Precipitation alters plastic film mulching impacts on soil respiration in an arid area of northwest China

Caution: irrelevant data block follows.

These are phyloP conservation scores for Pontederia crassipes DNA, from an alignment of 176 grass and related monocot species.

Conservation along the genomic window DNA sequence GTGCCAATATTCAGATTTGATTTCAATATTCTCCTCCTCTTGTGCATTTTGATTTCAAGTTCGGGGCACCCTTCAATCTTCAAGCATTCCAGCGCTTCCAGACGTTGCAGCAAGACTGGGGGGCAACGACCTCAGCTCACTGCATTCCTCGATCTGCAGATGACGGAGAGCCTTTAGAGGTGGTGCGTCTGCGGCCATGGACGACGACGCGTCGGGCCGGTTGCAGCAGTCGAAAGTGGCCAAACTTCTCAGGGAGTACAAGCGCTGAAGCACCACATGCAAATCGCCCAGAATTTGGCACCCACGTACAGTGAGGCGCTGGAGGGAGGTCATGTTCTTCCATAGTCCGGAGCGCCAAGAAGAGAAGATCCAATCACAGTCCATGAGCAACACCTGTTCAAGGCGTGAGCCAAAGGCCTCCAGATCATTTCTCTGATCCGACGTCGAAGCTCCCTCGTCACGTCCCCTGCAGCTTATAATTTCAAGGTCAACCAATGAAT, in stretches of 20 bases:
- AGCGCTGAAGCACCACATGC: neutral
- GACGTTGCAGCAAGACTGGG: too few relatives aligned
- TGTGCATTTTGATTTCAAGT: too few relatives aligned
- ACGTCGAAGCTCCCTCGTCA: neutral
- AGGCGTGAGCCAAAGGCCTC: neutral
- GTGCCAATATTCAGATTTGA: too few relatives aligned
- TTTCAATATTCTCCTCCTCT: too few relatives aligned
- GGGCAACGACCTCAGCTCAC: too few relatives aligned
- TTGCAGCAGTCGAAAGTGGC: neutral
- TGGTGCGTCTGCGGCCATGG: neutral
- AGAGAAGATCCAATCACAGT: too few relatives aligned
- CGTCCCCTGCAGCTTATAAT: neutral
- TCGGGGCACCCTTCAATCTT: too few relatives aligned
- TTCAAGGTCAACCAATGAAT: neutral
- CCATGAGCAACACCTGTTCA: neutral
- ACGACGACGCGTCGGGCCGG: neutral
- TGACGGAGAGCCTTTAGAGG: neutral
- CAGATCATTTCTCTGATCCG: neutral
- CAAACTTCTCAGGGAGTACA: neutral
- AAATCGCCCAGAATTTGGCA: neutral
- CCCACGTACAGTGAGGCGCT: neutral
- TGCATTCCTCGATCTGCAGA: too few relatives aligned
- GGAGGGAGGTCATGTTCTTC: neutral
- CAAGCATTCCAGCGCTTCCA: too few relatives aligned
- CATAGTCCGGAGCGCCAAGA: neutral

Abstract. Plastic film mulching (PFM) has widely been used around the world to save water and improve crop yield. However, the effect of PFM on soil respiration (Rs) remains unclear and could be further confounded by irrigation and precipitation. To address these topics, controlled experiments were conducted in mulched and non-mulched fields under drip irrigation from 2014 to 2016 in an arid area of the Xinjiang Uygur Autonomous Region, northwest China. The spatio-temporal pattern of soil surface CO2 flux as an index of soil respiration under drip irrigation with PFM was investigated, and the confounded effects of PFM and irrigation/precipitation on soil respiration were explored. The main findings were as follows. (1) Furrows, planting holes, and plastic mulch are three important pathways of soil CO2 emissions in mulched fields, of which the planting hole efflux outweighs that from the furrow, with the largest values of 8.0 and 6.6 µmol m−2 s−1, respectively, and the plastic mulch itself can emit up to 3.6 µmol m−2 s−1 of CO2. (2) The frequent application of water (i.e. through irrigation and precipitation) elevates soil moisture and soil respiration and enhances their variation. The resultant higher variation of soil moisture further alleviates the sensitivity of soil respiration to soil temperature, leading to a weak correlation and lower Q10 values. (3) Soil CO2 effluxes from furrows and ridges in mulched fields outweigh the corresponding values in non-mulched fields in arid areas. However, this outweighing relation attenuates with increasing precipitation. Furthermore, by combining our results with those from the literature, we show that the difference in soil CO2 effluxes between non-mulched and mulched fields presents a linear relation with the amount of precipitation, which results in negative values in arid areas and positive values in humid areas. Therefore, whether PFM increases soil respiration or not depends on the amount of precipitation during the crop-growing season.